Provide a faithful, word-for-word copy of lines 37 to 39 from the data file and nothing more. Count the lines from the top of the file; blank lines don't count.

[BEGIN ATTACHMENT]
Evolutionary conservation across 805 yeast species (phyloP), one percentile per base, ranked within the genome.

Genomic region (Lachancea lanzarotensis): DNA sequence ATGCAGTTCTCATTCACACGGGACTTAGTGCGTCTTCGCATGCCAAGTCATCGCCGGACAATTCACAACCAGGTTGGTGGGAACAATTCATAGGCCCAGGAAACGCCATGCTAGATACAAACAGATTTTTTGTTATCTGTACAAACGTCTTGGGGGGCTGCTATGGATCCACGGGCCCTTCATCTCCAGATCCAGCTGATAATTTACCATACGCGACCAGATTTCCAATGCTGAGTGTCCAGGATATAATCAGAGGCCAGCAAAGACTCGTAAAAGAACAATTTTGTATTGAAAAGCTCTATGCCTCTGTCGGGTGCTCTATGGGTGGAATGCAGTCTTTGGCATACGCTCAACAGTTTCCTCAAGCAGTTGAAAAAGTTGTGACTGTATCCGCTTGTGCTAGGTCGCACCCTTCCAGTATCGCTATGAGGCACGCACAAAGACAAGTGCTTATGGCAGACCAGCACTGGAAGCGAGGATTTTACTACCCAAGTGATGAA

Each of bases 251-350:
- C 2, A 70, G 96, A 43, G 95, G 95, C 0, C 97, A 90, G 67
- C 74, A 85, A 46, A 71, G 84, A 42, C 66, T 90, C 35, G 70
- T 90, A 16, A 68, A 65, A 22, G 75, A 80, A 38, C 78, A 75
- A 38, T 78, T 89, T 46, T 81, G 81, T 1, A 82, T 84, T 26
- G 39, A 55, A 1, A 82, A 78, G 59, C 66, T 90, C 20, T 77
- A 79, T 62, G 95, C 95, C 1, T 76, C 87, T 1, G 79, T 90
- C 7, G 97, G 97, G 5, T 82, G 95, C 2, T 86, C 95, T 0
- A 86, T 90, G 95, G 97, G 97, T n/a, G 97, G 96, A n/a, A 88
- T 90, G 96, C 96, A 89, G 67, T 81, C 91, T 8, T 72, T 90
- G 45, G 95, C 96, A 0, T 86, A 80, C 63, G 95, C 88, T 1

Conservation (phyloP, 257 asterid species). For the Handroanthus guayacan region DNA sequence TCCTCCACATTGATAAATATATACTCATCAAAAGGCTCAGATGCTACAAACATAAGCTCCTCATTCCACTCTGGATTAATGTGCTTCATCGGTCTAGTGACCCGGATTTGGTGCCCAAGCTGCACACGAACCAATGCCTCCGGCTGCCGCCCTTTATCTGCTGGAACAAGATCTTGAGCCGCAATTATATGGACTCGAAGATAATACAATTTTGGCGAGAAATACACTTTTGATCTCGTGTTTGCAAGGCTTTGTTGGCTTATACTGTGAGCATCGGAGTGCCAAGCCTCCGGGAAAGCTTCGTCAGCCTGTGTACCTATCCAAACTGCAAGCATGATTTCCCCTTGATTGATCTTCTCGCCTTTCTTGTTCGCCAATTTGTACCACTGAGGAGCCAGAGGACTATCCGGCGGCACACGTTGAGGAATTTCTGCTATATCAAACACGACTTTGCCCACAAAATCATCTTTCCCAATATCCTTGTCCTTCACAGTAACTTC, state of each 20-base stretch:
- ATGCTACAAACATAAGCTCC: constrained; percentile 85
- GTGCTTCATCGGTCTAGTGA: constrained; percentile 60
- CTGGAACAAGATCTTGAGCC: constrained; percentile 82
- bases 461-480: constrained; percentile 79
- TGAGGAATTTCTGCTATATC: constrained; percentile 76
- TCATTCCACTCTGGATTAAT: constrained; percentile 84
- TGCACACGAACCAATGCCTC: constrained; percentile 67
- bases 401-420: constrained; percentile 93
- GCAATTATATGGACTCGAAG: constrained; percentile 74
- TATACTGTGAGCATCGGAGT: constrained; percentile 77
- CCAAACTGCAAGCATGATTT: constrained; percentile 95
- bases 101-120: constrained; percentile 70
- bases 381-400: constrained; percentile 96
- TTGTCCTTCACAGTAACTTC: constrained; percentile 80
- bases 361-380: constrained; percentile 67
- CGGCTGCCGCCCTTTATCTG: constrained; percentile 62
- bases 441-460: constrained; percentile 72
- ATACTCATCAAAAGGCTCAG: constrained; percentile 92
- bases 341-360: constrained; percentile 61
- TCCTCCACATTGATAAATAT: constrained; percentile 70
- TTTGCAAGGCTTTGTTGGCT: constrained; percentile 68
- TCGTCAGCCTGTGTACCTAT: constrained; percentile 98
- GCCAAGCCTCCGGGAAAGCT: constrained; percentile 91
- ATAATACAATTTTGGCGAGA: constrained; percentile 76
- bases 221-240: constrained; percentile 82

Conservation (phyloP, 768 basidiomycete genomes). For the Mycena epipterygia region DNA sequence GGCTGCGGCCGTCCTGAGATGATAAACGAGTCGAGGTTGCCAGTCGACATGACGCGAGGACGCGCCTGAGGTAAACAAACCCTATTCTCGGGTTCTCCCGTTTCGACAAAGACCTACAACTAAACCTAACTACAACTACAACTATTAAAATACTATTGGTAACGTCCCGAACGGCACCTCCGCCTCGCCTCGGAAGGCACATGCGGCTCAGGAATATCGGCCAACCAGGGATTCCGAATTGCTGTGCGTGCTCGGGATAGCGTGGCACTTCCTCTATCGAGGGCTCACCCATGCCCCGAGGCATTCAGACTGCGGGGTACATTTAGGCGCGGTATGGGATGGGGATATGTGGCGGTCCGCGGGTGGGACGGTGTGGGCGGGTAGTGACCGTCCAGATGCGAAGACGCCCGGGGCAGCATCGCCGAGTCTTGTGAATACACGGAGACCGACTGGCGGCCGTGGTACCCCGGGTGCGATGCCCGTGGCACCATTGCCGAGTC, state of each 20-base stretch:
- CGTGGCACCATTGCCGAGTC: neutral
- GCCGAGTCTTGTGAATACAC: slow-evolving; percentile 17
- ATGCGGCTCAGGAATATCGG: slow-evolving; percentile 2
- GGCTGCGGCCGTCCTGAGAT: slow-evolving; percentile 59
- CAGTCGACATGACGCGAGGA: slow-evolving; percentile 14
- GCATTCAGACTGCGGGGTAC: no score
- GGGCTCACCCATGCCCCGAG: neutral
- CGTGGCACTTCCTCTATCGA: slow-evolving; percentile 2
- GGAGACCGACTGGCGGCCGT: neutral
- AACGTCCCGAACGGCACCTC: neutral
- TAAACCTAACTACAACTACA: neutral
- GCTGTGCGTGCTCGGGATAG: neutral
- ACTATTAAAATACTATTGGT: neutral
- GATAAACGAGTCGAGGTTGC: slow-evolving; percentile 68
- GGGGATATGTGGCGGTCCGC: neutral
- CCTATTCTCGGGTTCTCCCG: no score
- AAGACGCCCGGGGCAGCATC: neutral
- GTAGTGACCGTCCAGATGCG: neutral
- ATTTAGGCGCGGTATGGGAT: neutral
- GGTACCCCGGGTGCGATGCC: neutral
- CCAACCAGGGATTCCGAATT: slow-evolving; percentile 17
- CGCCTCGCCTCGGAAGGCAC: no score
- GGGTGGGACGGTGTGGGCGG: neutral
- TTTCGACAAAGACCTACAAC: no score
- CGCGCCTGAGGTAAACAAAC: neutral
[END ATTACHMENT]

- GCCAAGCCTCCGGGAAAGCT: constrained; percentile 91
- ATAATACAATTTTGGCGAGA: constrained; percentile 76
- bases 221-240: constrained; percentile 82